Rio provides AutoHaul update

Rio Tinto has confirmed that it will be progressively expanding the use of its AutoHaul system, with full implementation expected to be reached by the end of 2018
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AutoHaul is one of the cornerstones of Rio Tinto’s Mine of the Future programme

Staff reporter

The system, which has proven problematic since inception, will be the world’s first automated long-distance heavy-haul system once up and running. At a value of US$518m and extending across a 1,700km network, AutoHaul is one of the cornerstones of Rio Tinto’s Mine of the Future programme.

Speaking to Mining Weekly earlier this week, Rio’s MD for planning, integration and assets for its iron-ore division, Kellie Parker, said: “We are continuing to make very good progress with the automation of our trains. This will deliver a step change in the safety controls and productivity of rail operations. We are already seeing the AutoHaul system deliver improvements to average train speeds.”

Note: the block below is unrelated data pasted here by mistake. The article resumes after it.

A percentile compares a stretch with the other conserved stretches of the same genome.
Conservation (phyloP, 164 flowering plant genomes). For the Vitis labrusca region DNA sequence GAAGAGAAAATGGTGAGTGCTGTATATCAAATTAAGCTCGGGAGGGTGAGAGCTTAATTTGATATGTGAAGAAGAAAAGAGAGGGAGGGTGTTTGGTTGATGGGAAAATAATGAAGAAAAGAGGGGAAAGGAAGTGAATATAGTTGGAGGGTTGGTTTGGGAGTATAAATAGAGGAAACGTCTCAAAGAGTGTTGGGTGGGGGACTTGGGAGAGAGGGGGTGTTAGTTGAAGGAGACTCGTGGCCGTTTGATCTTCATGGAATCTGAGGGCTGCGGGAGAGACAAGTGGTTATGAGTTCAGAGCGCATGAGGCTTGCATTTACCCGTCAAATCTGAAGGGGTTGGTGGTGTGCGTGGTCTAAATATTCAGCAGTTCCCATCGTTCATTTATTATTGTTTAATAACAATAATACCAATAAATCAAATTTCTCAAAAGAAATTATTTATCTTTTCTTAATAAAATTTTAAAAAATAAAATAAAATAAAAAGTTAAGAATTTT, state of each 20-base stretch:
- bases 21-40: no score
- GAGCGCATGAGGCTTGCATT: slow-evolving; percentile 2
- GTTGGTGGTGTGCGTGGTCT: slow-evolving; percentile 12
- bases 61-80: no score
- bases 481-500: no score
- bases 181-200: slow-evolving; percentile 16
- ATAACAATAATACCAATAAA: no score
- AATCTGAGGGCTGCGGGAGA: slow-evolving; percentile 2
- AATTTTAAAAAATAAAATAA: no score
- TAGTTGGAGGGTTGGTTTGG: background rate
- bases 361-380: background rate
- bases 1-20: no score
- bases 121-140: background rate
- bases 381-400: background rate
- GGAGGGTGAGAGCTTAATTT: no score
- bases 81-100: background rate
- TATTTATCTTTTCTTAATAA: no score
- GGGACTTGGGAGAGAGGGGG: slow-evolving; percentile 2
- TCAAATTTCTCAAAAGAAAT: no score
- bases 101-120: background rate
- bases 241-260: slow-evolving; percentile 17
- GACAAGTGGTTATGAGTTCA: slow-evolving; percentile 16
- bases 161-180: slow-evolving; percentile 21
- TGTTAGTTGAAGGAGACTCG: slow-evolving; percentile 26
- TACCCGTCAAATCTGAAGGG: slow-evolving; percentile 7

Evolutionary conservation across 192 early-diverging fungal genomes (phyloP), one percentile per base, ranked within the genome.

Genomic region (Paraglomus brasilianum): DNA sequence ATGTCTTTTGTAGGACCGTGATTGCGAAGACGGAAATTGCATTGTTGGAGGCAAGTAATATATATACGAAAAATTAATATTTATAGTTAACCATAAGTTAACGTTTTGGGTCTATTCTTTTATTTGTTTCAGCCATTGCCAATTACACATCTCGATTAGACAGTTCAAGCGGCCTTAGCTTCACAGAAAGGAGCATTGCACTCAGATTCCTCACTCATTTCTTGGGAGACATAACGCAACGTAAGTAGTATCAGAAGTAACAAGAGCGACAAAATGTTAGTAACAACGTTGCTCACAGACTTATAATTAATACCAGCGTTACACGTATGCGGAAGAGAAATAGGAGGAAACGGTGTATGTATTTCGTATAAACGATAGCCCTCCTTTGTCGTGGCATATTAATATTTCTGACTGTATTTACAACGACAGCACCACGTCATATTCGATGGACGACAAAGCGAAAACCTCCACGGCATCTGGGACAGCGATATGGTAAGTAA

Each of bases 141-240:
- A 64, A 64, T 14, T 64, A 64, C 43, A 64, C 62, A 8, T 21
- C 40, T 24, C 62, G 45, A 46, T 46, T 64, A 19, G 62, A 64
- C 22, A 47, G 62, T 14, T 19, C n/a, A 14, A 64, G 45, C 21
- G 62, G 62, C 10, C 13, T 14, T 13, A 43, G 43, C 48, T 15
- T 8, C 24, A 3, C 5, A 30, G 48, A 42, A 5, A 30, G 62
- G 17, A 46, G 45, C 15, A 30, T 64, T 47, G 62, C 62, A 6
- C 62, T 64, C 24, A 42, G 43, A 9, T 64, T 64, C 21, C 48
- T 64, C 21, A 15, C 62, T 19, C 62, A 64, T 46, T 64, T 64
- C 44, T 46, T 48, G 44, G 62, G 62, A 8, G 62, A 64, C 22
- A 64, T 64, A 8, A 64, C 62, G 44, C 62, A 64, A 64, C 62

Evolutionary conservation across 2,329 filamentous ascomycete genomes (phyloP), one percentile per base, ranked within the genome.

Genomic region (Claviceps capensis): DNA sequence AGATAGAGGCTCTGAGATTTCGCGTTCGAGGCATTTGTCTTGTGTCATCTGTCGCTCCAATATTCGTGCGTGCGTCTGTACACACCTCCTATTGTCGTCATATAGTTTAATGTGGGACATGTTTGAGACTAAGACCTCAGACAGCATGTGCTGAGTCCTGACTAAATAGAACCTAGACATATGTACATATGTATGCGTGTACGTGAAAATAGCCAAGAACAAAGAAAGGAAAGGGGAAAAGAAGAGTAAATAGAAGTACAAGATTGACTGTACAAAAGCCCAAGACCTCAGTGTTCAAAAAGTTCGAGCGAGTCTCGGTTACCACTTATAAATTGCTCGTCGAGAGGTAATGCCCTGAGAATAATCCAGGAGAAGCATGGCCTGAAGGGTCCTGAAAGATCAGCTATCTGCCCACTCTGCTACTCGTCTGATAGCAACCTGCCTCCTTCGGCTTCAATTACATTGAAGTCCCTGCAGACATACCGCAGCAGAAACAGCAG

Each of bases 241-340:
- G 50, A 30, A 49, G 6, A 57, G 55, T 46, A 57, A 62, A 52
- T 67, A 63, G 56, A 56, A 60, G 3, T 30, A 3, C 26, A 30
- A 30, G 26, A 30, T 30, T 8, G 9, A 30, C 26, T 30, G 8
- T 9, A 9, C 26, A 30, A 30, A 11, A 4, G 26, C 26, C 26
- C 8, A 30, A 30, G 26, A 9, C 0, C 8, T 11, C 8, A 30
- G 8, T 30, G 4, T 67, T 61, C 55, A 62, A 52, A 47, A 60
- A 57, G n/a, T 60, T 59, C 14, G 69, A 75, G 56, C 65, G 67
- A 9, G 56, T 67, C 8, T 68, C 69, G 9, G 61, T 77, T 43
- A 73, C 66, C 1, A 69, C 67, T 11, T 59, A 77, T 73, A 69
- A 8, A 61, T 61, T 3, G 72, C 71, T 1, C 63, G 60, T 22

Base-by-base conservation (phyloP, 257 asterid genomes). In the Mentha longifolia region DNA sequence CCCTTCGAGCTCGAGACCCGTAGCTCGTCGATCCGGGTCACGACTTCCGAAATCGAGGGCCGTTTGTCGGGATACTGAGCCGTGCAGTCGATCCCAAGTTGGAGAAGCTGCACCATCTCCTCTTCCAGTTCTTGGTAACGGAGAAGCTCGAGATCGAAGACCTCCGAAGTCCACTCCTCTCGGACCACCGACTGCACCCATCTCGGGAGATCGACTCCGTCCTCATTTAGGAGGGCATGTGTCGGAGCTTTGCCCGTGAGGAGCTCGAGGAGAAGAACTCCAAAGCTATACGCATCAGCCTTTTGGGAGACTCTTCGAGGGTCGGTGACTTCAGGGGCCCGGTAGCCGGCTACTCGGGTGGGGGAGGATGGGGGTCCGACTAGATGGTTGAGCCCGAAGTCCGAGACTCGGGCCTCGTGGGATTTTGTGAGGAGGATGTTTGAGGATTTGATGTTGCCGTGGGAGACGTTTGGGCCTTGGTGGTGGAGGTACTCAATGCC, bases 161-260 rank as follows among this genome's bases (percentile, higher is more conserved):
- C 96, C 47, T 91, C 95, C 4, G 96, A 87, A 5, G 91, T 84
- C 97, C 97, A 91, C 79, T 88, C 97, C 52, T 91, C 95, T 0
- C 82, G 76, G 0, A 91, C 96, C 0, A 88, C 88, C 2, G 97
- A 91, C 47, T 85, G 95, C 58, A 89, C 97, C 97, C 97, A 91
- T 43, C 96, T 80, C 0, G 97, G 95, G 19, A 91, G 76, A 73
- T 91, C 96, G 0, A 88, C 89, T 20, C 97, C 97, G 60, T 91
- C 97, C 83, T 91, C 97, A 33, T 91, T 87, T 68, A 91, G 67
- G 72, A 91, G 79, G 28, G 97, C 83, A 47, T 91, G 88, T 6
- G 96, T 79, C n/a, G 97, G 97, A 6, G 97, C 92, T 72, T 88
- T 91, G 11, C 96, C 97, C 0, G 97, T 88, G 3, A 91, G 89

Parker also provided an update on Rio’s autonomous haul trucks explaining that in 2016, on average, each of the autonomous haul trucks at the company’s Pilbara iron-ore operations operated an additional 1,000 hours and at 15% lower cost than conventional haul trucks.

“Working in an autonomous pit is all about improvements. Not only is safety improved the autonomous hauling system (AHS) system enables accurate reporting of near miss information and has rich information for incident investigations, which enables continuous improvement and releases leadership time to manage the operation,” Parker said.

“We are also seeing improvements in maintenance from a reduction in property damage events and an ability to move to more condition based maintenance for the trucks.” Autonomous drills at West Angelas operated for an average 1,000 more hours per drill compared with conventional drills, and autonomous drills are now being deployed at Yandicoogina; Parker added that Rio has completed three-million metres of drilling with the autonomous rigs.

Parker said that Rio’s ongoing investment in innovation and technology was assisting the company in delivering ‘superior performance’ pointing out that the miner had reduced its Pilbara cash unit costs down to A$13.70/t during 2016, with the iron-ore business delivering cumulative savings of A$1.4 billion compared with the 2012 base.